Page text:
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Collapse of WTO talks a major setback

Tim Groser MP
National Party Trade Spokesman

30 July 2008

Collapse of WTO talks a major setback

The collapse of the WTO talks in Geneva, over the highly technical issue of a special safeguard for developing country agricultural tariffs, is very disappointing for New Zealand, says National’s Trade spokesman, Tim Groser.

Mr Groser, the former WTO chair of agricultural negotiations, says a deal would have resulted in the elimination of all export subsidies for New Zealand, major cuts in agriculture and non-agriculture tariffs, and significant cuts in the most distorting forms of agriculture production subsidies.

It would also have paved the way for the prospect of further negotiations to open up service markets for New Zealand exporters.

“In addition, a successful WTO deal would have reinforced New Zealand’s FTA strategy by dealing with issues that no bilaterial FTA can deal with.

“”Beyond expressing my disappointment that talks have come to a standstill, I would also add that it is extraordinary that differences over this matter, known by trade negotiators as the SSM, or Special Safeguard Mechanism, could have been the straw that broke the camel’s back.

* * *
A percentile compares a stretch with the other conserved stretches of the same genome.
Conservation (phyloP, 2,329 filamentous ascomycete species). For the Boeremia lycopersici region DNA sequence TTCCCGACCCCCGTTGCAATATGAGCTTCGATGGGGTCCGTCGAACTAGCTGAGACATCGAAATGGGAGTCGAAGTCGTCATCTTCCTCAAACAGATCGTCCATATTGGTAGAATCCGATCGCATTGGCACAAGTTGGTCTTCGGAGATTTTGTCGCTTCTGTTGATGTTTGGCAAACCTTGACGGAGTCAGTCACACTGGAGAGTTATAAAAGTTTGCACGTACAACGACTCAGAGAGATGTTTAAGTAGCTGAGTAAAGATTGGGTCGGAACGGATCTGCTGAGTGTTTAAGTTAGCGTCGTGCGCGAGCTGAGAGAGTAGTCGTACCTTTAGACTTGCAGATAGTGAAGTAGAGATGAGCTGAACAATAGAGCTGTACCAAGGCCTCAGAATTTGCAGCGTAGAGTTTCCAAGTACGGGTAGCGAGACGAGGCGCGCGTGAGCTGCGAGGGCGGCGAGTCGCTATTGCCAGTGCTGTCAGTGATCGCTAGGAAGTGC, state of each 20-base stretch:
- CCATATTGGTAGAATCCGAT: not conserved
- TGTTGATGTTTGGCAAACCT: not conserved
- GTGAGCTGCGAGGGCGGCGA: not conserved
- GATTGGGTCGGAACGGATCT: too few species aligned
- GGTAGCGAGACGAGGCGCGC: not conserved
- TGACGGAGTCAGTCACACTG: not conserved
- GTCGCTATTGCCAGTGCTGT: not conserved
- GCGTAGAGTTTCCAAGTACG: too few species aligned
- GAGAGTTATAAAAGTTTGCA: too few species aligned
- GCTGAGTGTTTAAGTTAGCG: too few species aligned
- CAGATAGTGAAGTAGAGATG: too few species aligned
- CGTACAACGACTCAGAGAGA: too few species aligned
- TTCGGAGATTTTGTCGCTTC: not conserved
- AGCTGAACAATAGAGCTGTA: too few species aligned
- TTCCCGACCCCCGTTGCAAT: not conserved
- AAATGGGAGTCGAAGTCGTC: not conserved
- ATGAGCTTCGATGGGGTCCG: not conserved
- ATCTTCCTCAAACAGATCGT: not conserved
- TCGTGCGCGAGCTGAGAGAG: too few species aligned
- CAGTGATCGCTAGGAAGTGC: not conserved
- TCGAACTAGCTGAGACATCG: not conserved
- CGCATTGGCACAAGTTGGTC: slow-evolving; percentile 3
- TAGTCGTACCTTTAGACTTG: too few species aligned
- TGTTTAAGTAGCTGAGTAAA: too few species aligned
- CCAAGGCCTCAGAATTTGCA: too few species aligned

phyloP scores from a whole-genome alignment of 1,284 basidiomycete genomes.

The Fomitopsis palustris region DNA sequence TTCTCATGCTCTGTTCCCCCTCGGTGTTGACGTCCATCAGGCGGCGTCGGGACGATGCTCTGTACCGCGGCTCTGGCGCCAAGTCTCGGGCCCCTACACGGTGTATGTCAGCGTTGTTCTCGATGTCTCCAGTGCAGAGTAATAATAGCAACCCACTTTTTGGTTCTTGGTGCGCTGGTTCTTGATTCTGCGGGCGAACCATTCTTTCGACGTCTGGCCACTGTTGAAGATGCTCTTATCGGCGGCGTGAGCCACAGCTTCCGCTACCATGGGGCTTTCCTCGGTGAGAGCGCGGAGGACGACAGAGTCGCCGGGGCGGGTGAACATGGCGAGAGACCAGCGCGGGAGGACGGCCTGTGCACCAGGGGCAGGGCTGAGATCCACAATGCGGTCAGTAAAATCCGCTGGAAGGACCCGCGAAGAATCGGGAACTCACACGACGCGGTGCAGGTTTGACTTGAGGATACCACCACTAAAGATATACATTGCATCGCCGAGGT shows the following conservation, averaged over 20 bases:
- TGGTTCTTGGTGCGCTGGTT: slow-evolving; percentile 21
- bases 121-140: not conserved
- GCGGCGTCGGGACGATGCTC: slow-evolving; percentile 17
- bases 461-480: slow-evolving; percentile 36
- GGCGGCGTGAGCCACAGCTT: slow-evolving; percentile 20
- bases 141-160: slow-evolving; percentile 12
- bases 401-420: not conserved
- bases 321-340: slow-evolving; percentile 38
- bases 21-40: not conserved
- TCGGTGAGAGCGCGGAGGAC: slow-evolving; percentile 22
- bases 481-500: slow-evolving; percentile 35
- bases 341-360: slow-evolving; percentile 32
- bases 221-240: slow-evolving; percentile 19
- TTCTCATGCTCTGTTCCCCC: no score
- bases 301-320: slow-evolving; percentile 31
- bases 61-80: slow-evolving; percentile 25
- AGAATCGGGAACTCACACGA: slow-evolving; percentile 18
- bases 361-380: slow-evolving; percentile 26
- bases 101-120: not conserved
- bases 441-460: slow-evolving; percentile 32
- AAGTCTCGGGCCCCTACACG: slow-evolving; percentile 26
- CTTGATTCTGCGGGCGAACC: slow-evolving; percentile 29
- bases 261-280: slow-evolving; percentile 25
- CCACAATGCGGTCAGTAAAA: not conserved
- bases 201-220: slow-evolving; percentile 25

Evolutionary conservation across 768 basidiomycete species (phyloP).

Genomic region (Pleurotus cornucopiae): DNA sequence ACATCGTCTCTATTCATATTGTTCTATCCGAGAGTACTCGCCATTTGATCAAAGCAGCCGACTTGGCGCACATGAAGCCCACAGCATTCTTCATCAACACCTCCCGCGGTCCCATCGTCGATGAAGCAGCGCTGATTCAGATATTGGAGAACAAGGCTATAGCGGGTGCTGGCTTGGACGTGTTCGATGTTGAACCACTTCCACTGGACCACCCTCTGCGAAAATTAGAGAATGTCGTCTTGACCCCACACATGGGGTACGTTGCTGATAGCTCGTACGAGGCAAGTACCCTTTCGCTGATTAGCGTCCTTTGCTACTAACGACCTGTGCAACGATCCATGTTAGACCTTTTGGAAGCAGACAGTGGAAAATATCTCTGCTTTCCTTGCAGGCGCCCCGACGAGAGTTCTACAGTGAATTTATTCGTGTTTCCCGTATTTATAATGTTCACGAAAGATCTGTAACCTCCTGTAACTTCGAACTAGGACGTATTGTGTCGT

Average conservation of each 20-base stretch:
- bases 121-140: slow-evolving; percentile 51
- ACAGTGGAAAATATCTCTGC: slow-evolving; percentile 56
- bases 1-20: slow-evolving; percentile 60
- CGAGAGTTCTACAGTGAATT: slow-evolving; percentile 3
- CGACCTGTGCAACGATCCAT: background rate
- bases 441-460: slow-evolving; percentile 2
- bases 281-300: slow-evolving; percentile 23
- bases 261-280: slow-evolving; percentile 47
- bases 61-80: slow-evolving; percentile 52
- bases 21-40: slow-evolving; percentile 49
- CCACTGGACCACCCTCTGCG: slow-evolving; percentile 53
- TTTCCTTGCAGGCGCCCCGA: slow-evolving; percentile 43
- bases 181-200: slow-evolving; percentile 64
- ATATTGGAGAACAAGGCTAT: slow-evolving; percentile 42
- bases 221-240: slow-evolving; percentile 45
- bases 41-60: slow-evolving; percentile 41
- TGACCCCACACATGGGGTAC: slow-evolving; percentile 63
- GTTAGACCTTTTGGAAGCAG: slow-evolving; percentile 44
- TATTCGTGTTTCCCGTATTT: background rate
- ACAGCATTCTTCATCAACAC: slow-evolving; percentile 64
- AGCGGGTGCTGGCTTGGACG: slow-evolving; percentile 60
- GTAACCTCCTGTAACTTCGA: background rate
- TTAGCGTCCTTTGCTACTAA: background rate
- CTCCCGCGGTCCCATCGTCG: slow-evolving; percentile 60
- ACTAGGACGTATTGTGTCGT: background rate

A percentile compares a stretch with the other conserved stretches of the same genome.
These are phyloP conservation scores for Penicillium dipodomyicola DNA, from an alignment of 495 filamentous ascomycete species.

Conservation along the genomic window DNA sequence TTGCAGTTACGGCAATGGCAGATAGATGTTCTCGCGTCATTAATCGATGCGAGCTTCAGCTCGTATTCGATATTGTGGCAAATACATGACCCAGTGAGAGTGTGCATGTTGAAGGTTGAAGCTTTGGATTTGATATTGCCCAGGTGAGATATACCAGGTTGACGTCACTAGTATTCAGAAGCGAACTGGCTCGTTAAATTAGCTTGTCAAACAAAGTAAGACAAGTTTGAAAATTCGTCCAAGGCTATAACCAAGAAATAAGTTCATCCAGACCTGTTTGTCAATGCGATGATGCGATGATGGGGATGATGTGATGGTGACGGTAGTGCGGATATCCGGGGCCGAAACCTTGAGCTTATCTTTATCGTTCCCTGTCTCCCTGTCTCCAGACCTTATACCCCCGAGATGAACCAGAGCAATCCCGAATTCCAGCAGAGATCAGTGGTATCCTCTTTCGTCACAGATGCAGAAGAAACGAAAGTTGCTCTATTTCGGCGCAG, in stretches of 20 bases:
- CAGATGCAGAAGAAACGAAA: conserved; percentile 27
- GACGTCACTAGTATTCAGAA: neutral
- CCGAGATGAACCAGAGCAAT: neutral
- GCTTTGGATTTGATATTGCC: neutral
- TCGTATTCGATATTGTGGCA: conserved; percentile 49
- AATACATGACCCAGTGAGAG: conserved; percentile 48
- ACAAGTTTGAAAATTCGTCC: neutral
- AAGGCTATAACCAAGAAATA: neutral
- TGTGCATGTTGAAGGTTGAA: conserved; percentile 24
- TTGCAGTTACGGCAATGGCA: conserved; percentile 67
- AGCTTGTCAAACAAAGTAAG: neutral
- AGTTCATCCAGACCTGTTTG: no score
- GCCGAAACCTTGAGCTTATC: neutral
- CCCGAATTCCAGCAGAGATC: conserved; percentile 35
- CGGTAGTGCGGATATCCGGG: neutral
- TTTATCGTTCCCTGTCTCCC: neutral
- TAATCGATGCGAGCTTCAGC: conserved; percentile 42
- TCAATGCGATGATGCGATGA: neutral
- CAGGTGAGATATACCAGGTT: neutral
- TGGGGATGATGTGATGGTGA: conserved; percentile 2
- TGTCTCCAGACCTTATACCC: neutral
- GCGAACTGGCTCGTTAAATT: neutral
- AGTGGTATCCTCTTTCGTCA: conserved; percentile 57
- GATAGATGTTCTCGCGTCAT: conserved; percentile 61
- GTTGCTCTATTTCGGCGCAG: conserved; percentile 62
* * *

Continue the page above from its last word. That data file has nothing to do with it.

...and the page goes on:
“As in all safeguard negotiations, the issue was to find a fair balance between the legitimate need of developing country importers to have a useable safeguard to give temporary relief from import surges, and the long-term interests of agriculture exporters who need to be assured that such safeguards do not evolve into new and permanent trade barriers.

“It is, in my view, inconceivable that the further development of the world trading system will, in the long term, come to a halt over this matter. I am convinced that when the time is right a solution will be found, unlocking the promise of the Doha Development Round.

“In the meantime, recriminations about who is and who is not responsible for the failure are not only useless but damaging. People now need time out. The considerable achievements of many years of negotiations need to be locked in place.

“This round will have to be picked up again next year. Generally, the international trading system finds it difficult agreeing on how to move forward, but it is extremely good at crisis management.

“We are fortunate to have, in WTO Director-General Pascal Lamy, a person with the skills, experience, and international networks to manage this most difficult situation.”

ENDS

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